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“In 2012, 10,322 people were killed and approximately 345,000 were injured,” according to Mothers Against Drunk Driving (MADD).

With another year coming to a close and celebrations abound, we thought it would be a good time to go over some New Year’s Eve safety tips to help ensure your safety as well as others.

Out for the New Year

First and foremost: Don’t Drink and Drive! Even if you’ve only consumed a couple drinks, avoid getting behind the wheel. Pick a designated driver before going out. While you may not feel ‘buzzed’ or intoxicated, you’re wrong. The safest route is to have a sober driver; someone that hasn’t had any alcohol.

If you are out and you are drinking don’t leave your drink unattended and go back to it. You were likely taught this in your younger years and it still applies.

Be aware of your surroundings at all times. Being around a large group of people that are drinking, that you may or may not know can be scary; always be prepared and keep your cellphone nearby should you need to call someone for help. To that end, also have friends with you and don’t go anywhere alone! Stay in groups when possible.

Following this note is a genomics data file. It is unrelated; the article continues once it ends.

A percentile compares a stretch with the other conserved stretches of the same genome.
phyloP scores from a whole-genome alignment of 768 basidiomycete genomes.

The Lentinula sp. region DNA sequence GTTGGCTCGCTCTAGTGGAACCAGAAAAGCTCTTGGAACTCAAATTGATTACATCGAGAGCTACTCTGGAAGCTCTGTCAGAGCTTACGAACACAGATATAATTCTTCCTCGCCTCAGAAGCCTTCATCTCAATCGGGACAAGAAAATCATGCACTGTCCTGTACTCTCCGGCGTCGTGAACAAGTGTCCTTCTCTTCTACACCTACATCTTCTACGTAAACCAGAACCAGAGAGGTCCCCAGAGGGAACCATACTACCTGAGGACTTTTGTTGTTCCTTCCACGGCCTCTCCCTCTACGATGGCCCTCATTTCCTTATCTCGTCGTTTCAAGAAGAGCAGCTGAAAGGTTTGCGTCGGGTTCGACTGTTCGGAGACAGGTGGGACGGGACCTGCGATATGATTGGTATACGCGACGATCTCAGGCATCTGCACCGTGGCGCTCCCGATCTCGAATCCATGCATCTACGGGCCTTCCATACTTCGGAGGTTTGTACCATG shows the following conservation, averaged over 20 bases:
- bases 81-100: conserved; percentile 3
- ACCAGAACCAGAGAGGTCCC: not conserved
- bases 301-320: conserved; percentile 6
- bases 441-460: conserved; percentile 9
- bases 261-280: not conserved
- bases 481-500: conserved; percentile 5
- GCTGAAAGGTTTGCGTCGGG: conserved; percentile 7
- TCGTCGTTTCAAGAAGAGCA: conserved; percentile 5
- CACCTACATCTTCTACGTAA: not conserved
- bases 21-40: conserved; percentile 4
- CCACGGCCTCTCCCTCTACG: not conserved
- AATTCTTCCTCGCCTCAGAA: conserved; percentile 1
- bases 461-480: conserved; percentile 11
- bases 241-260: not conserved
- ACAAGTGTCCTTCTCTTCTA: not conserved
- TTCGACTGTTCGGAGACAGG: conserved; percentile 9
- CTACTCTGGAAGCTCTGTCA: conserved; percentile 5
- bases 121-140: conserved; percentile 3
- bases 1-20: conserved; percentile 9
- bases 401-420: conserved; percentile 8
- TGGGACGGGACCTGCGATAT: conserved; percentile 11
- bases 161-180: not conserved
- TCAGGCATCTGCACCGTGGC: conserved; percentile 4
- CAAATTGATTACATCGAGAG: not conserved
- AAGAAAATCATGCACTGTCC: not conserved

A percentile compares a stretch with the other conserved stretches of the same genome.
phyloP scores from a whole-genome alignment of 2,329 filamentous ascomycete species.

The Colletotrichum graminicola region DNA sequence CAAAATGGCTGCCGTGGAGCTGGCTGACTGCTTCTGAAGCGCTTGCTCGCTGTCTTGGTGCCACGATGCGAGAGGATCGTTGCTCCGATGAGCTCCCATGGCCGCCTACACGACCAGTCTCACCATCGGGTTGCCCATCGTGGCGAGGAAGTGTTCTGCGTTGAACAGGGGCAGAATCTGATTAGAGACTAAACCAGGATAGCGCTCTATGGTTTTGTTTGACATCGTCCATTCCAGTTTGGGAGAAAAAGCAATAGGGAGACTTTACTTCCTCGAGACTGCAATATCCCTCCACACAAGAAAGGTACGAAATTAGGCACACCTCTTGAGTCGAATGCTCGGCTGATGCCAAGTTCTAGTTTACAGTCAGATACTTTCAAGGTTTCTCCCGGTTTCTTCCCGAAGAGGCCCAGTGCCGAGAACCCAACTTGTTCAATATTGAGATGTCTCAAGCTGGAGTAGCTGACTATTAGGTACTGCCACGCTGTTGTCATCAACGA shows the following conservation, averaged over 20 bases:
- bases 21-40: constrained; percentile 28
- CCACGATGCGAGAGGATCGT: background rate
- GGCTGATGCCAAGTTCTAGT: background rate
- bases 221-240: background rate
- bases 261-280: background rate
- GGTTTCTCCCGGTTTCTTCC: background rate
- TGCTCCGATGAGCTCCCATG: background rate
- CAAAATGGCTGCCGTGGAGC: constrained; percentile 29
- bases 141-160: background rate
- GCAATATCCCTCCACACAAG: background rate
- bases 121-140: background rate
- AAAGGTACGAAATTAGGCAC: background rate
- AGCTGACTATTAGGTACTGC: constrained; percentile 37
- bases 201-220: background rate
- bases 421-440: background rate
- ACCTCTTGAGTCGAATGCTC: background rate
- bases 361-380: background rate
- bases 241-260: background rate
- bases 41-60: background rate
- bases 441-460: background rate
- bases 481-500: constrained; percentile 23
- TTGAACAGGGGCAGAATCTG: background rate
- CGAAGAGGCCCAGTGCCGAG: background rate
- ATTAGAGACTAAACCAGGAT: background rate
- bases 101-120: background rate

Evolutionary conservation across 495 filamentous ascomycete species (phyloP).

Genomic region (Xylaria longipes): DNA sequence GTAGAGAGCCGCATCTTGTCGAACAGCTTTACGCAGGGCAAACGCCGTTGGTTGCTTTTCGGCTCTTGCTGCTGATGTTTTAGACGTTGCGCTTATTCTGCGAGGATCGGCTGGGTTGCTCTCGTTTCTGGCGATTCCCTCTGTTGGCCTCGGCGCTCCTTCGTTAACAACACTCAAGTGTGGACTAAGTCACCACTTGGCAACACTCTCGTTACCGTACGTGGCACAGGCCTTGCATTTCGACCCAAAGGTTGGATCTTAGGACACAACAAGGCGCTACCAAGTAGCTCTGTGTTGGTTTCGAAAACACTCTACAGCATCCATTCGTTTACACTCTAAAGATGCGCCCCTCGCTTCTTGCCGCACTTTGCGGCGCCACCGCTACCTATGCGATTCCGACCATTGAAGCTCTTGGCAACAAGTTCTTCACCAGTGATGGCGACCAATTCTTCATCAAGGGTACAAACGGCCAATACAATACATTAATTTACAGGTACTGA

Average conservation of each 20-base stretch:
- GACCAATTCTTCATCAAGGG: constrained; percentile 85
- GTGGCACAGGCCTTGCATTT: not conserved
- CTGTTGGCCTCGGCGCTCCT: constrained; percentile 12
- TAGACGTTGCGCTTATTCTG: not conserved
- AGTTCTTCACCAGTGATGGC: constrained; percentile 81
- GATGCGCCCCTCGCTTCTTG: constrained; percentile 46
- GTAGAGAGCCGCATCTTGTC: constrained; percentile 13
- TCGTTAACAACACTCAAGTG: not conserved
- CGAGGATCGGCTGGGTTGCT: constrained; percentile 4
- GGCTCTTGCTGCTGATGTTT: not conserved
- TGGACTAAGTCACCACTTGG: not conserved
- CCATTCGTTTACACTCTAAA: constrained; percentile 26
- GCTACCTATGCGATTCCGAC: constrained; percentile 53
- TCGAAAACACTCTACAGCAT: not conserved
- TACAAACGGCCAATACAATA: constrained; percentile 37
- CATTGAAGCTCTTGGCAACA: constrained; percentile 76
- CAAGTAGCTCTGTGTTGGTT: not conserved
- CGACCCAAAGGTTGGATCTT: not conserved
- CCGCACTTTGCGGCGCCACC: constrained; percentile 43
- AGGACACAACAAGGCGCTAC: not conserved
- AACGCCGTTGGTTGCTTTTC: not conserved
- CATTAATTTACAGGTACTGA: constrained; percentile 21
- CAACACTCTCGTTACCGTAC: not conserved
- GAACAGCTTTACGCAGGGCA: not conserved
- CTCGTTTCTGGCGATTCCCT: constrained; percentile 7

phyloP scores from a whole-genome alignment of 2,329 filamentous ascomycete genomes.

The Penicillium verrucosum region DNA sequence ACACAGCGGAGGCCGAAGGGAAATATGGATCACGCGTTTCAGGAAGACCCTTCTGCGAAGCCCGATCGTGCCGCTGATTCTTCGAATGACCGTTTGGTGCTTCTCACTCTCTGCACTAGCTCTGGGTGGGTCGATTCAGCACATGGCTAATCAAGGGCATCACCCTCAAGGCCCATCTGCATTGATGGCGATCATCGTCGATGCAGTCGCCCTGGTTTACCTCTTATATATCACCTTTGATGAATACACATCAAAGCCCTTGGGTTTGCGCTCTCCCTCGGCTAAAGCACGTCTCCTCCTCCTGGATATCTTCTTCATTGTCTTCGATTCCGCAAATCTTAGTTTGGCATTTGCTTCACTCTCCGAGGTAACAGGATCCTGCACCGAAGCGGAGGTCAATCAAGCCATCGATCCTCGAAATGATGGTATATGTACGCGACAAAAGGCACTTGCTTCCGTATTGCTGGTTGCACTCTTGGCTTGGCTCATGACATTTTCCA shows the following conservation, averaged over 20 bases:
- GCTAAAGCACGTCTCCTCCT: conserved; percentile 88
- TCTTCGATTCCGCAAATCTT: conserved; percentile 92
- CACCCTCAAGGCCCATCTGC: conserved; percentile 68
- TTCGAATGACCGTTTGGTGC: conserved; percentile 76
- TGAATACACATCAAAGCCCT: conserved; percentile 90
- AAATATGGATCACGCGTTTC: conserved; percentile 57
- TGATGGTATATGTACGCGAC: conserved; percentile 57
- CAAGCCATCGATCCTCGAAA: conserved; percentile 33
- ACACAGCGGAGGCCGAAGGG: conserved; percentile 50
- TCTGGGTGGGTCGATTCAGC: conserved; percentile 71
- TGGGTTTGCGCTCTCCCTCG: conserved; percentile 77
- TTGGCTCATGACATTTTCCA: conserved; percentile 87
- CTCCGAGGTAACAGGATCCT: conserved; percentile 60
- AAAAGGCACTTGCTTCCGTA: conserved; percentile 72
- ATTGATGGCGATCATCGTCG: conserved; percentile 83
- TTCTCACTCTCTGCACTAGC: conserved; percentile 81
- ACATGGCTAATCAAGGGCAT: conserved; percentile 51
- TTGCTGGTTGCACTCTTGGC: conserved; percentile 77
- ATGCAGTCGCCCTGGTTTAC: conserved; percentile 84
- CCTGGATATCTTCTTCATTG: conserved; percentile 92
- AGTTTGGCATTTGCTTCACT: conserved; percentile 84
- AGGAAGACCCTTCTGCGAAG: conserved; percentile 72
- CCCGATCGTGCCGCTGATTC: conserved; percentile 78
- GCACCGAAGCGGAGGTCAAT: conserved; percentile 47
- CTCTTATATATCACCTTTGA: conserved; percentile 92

Home for the New Year

If you are staying home for the New Year, that can be a great thing but if you are having friends over to your home keep in mind that you can be held liable for their drinking depending on your state statutes.

Pay special attention to your pets on this holiday. Pets that are scared of loud noises such as music and fireworks can be scared and as such risk being hit by a car should they run out into the road. Make sure your pet has an ID and if necessary ask your veterinarian for a tranquilizer.

Sobering Statistics

Every 53 minutes on average, someone is killed in a drunk-driving crash. In fact, Nevada has one of the weakest interlock laws in the nation. MADD calls on lawmakers to require the use of ignition interlocks for all convicted drunk drivers. You can learn more about drunk driving in your state.

About one-third of the drunk-driving problem – arrests, crashes, deaths, and injuries – comes from repeat offenders.

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